|Jennifer Sirangelo, the new president and CEO of the National 4-H Council.|
For the first time, a woman has become president and CEO of the National 4-H Council.
Jennifer Sirangelo, who had joined the National 4-H Council in 2006 and most recently served as executive vice president and chief operating officer, succeeds Donald T. Floyd Jr., who retired in December.
Sirangelo told Youth Today she hopes to expand the number of 4-H members while building the 4-H brand.
“Our first goal is to ensure that more young people have a welcome mat to our programs and [to] grow the number of people that have access to 4-H, and second, we’re going to be working on building our brand,” she said. “We have a very strong niche brand and we will be working to tell the powerful story of 4-H today.”
4-H is one of the world’s biggest youth development programs, with 7 million youth participants. The program also has 540,000 volunteer mentors, 3,500 professionals and more than 60 million alumni.
The National 4-H Council is the nonprofit partner of 4-H national headquarters, based at the National Institute of Food and Agriculture at the U.S. Department of Agriculture.
Young people from elementary school through high school participate in 4-H in urban, suburban and rural farming communities.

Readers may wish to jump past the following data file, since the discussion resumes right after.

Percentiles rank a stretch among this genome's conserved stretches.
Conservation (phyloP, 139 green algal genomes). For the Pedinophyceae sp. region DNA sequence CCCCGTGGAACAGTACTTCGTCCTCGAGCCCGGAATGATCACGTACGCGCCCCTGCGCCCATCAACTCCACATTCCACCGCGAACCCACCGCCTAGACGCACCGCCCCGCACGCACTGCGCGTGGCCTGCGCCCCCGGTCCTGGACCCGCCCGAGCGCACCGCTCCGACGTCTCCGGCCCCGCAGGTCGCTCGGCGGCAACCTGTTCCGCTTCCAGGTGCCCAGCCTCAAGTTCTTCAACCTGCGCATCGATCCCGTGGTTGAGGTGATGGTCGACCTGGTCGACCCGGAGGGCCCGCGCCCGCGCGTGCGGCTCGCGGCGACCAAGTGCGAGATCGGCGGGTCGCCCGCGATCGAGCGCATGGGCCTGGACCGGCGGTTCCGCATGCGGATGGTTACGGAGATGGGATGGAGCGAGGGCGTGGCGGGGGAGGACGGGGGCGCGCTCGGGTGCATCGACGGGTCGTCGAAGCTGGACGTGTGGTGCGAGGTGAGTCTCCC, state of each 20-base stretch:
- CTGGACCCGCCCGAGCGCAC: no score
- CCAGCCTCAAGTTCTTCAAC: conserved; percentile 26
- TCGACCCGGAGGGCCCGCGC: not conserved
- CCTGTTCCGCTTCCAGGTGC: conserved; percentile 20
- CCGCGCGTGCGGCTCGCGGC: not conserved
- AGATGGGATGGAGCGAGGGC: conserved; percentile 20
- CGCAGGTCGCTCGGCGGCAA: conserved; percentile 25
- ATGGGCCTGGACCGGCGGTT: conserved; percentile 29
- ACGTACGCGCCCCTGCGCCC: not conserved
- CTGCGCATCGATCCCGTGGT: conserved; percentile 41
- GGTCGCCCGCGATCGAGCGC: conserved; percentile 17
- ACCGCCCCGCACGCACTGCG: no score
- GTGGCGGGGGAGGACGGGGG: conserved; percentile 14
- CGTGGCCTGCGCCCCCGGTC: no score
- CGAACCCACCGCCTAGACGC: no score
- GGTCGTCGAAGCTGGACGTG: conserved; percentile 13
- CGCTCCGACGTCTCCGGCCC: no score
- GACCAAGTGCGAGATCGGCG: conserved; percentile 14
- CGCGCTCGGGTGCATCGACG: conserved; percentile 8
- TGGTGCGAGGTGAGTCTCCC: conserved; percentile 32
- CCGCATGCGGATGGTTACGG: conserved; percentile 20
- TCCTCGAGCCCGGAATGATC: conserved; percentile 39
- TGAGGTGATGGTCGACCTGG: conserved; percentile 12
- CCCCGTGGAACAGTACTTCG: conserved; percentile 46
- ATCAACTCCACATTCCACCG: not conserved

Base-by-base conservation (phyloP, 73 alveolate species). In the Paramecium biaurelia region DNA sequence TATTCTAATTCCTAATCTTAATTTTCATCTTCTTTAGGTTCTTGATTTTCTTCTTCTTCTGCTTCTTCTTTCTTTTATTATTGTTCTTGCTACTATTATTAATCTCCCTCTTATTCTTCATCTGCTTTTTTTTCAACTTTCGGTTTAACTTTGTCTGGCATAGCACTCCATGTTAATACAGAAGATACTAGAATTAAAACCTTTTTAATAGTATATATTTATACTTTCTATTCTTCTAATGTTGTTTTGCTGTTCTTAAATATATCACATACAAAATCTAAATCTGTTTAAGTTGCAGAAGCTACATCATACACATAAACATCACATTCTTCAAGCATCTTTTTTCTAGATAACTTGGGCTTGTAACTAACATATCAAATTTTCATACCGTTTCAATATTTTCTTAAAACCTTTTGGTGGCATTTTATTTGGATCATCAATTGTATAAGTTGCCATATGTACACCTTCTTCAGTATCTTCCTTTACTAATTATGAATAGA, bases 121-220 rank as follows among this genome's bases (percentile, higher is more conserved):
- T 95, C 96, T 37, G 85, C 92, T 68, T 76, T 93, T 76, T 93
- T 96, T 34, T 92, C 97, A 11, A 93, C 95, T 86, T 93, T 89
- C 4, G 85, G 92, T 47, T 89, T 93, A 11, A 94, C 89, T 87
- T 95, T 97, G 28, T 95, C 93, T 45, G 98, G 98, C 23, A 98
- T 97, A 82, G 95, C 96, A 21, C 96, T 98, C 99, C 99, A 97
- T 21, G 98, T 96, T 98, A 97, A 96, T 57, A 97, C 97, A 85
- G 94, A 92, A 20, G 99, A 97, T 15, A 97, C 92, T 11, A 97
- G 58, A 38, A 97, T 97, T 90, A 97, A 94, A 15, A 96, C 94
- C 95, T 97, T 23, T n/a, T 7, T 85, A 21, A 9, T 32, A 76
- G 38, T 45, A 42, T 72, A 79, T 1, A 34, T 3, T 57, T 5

U.S. programs serving every county in the country are implemented by 109 land-grant universities and Cooperative Extension. 4-H programs also operate through independent organizations in more than 50 countries.
Sirangelo says 4-H makes a big difference in the lives of young people. She points to a Tufts University study that found 4-H youth in grades seven to 12 were about four times more likely than non-4-H peers to make contributions to their communities, and 4-H youths in grades eight to 12 were about two times more likely to be civically active.
The study also found seventh-grade 4-H members were more likely to make healthier choices and that members in grades 10 to 12 were more likely to participate in science, engineering and computer technology programs during out-of-school time.
Since joining the National 4-H Council, Sirangelo has more than tripled annual fundraising and led the process to develop the organization’s new strategic plan, 4-H said.
Alison Lewis, who was elected in December as the first chairwoman of the National 4-H Council’s Board of Trustees, praised Sirangelo.
“Jennifer’s passion for the 4-H mission will serve as an important catalyst to help grow 4-H so that even more young people can participate in 4-H programs and make a positive impact in their communities across the U.S. and around the world,” Lewis said in a news release.
Before coming to the National 4-H Council, Sirangelo had served as regional vice president for the Boys & Girls Clubs of America. She had also worked as vice president of marketing and development for the Boys & Girls Clubs of Greater Kansas City and worked in development for William Jewell College in Liberty, Mo., and for the National Kidney Foundation.
Sirangelo, who grew up in Missouri, received a bachelor’s degree in communications and political science from William Jewell College and a master of public administration degree from Syracuse University and attended St. Peter’s College at Oxford University.